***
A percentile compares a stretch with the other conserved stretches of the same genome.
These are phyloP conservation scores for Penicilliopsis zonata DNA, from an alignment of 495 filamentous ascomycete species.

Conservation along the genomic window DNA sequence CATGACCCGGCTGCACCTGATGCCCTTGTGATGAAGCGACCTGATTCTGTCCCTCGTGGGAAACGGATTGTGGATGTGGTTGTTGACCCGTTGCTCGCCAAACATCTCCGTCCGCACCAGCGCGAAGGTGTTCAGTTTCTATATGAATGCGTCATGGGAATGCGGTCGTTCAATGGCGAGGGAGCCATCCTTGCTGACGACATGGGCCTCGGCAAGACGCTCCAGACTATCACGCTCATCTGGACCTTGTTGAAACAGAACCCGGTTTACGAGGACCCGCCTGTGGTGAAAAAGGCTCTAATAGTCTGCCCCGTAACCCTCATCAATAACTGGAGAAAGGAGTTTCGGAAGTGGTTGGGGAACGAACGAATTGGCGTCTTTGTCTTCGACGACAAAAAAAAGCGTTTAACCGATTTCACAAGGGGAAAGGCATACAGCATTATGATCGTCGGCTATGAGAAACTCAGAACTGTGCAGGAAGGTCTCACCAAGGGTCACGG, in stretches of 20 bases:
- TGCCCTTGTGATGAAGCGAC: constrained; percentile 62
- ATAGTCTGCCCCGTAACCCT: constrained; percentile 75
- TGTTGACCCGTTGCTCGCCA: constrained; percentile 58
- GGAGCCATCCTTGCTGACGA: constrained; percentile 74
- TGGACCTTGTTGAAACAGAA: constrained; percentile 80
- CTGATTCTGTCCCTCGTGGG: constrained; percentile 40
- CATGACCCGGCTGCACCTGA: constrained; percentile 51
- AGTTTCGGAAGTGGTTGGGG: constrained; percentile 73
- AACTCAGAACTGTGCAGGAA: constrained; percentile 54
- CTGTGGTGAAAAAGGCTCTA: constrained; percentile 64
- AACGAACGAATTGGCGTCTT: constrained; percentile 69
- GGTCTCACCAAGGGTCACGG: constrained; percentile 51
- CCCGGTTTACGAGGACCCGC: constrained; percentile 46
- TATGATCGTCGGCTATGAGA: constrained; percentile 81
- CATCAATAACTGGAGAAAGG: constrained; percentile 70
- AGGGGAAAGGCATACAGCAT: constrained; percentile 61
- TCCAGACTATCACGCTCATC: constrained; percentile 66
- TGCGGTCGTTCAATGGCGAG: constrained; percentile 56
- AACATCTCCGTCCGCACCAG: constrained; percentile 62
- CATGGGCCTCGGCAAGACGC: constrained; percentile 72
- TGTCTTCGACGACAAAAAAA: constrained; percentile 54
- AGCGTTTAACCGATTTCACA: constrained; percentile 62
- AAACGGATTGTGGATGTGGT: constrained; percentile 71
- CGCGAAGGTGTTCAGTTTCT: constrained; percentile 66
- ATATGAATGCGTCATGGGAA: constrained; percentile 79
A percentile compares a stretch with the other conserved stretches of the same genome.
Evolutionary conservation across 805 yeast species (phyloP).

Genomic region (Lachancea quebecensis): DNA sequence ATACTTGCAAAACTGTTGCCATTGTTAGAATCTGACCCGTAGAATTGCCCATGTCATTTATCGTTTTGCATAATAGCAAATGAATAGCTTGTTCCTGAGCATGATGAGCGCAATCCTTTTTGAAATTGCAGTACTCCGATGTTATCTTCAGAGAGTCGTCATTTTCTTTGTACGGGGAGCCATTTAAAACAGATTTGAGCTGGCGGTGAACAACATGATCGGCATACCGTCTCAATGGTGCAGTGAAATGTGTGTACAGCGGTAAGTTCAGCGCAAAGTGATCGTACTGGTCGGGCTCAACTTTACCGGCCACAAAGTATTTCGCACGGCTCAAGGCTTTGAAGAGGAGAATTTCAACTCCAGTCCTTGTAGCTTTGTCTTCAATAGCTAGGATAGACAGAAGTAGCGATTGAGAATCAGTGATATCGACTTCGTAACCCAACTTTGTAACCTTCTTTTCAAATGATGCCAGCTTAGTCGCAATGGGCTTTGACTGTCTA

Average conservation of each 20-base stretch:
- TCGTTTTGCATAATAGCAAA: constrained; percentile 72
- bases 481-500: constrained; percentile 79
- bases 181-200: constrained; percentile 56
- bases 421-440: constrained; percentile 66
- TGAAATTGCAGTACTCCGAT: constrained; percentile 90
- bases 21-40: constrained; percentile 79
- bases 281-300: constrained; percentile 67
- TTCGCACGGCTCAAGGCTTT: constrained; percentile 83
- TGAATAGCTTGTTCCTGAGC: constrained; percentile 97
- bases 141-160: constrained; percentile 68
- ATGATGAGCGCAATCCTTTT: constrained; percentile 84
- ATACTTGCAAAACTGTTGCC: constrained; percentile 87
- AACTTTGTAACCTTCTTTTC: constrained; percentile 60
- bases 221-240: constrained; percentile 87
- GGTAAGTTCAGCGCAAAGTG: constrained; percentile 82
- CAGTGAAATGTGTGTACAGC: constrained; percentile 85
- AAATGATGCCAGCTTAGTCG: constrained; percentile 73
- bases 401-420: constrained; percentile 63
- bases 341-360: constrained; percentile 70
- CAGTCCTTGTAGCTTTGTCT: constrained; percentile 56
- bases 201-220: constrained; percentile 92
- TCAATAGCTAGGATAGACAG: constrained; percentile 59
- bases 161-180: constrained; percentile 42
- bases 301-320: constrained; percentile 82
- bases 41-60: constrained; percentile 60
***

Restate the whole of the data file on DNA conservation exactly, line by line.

A percentile compares a stretch with the other conserved stretches of the same genome.
These are phyloP conservation scores for Penicilliopsis zonata DNA, from an alignment of 495 filamentous ascomycete species.

Conservation along the genomic window DNA sequence CATGACCCGGCTGCACCTGATGCCCTTGTGATGAAGCGACCTGATTCTGTCCCTCGTGGGAAACGGATTGTGGATGTGGTTGTTGACCCGTTGCTCGCCAAACATCTCCGTCCGCACCAGCGCGAAGGTGTTCAGTTTCTATATGAATGCGTCATGGGAATGCGGTCGTTCAATGGCGAGGGAGCCATCCTTGCTGACGACATGGGCCTCGGCAAGACGCTCCAGACTATCACGCTCATCTGGACCTTGTTGAAACAGAACCCGGTTTACGAGGACCCGCCTGTGGTGAAAAAGGCTCTAATAGTCTGCCCCGTAACCCTCATCAATAACTGGAGAAAGGAGTTTCGGAAGTGGTTGGGGAACGAACGAATTGGCGTCTTTGTCTTCGACGACAAAAAAAAGCGTTTAACCGATTTCACAAGGGGAAAGGCATACAGCATTATGATCGTCGGCTATGAGAAACTCAGAACTGTGCAGGAAGGTCTCACCAAGGGTCACGG, in stretches of 20 bases:
- TGCCCTTGTGATGAAGCGAC: constrained; percentile 62
- ATAGTCTGCCCCGTAACCCT: constrained; percentile 75
- TGTTGACCCGTTGCTCGCCA: constrained; percentile 58
- GGAGCCATCCTTGCTGACGA: constrained; percentile 74
- TGGACCTTGTTGAAACAGAA: constrained; percentile 80
- CTGATTCTGTCCCTCGTGGG: constrained; percentile 40
- CATGACCCGGCTGCACCTGA: constrained; percentile 51
- AGTTTCGGAAGTGGTTGGGG: constrained; percentile 73
- AACTCAGAACTGTGCAGGAA: constrained; percentile 54
- CTGTGGTGAAAAAGGCTCTA: constrained; percentile 64
- AACGAACGAATTGGCGTCTT: constrained; percentile 69
- GGTCTCACCAAGGGTCACGG: constrained; percentile 51
- CCCGGTTTACGAGGACCCGC: constrained; percentile 46
- TATGATCGTCGGCTATGAGA: constrained; percentile 81
- CATCAATAACTGGAGAAAGG: constrained; percentile 70
- AGGGGAAAGGCATACAGCAT: constrained; percentile 61
- TCCAGACTATCACGCTCATC: constrained; percentile 66
- TGCGGTCGTTCAATGGCGAG: constrained; percentile 56
- AACATCTCCGTCCGCACCAG: constrained; percentile 62
- CATGGGCCTCGGCAAGACGC: constrained; percentile 72
- TGTCTTCGACGACAAAAAAA: constrained; percentile 54
- AGCGTTTAACCGATTTCACA: constrained; percentile 62
- AAACGGATTGTGGATGTGGT: constrained; percentile 71
- CGCGAAGGTGTTCAGTTTCT: constrained; percentile 66
- ATATGAATGCGTCATGGGAA: constrained; percentile 79
A percentile compares a stretch with the other conserved stretches of the same genome.
Evolutionary conservation across 805 yeast species (phyloP).

Genomic region (Lachancea quebecensis): DNA sequence ATACTTGCAAAACTGTTGCCATTGTTAGAATCTGACCCGTAGAATTGCCCATGTCATTTATCGTTTTGCATAATAGCAAATGAATAGCTTGTTCCTGAGCATGATGAGCGCAATCCTTTTTGAAATTGCAGTACTCCGATGTTATCTTCAGAGAGTCGTCATTTTCTTTGTACGGGGAGCCATTTAAAACAGATTTGAGCTGGCGGTGAACAACATGATCGGCATACCGTCTCAATGGTGCAGTGAAATGTGTGTACAGCGGTAAGTTCAGCGCAAAGTGATCGTACTGGTCGGGCTCAACTTTACCGGCCACAAAGTATTTCGCACGGCTCAAGGCTTTGAAGAGGAGAATTTCAACTCCAGTCCTTGTAGCTTTGTCTTCAATAGCTAGGATAGACAGAAGTAGCGATTGAGAATCAGTGATATCGACTTCGTAACCCAACTTTGTAACCTTCTTTTCAAATGATGCCAGCTTAGTCGCAATGGGCTTTGACTGTCTA

Average conservation of each 20-base stretch:
- TCGTTTTGCATAATAGCAAA: constrained; percentile 72
- bases 481-500: constrained; percentile 79
- bases 181-200: constrained; percentile 56
- bases 421-440: constrained; percentile 66
- TGAAATTGCAGTACTCCGAT: constrained; percentile 90
- bases 21-40: constrained; percentile 79
- bases 281-300: constrained; percentile 67
- TTCGCACGGCTCAAGGCTTT: constrained; percentile 83
- TGAATAGCTTGTTCCTGAGC: constrained; percentile 97
- bases 141-160: constrained; percentile 68
- ATGATGAGCGCAATCCTTTT: constrained; percentile 84
- ATACTTGCAAAACTGTTGCC: constrained; percentile 87
- AACTTTGTAACCTTCTTTTC: constrained; percentile 60
- bases 221-240: constrained; percentile 87
- GGTAAGTTCAGCGCAAAGTG: constrained; percentile 82
- CAGTGAAATGTGTGTACAGC: constrained; percentile 85
- AAATGATGCCAGCTTAGTCG: constrained; percentile 73
- bases 401-420: constrained; percentile 63
- bases 341-360: constrained; percentile 70
- CAGTCCTTGTAGCTTTGTCT: constrained; percentile 56
- bases 201-220: constrained; percentile 92
- TCAATAGCTAGGATAGACAG: constrained; percentile 59
- bases 161-180: constrained; percentile 42
- bases 301-320: constrained; percentile 82
- bases 41-60: constrained; percentile 60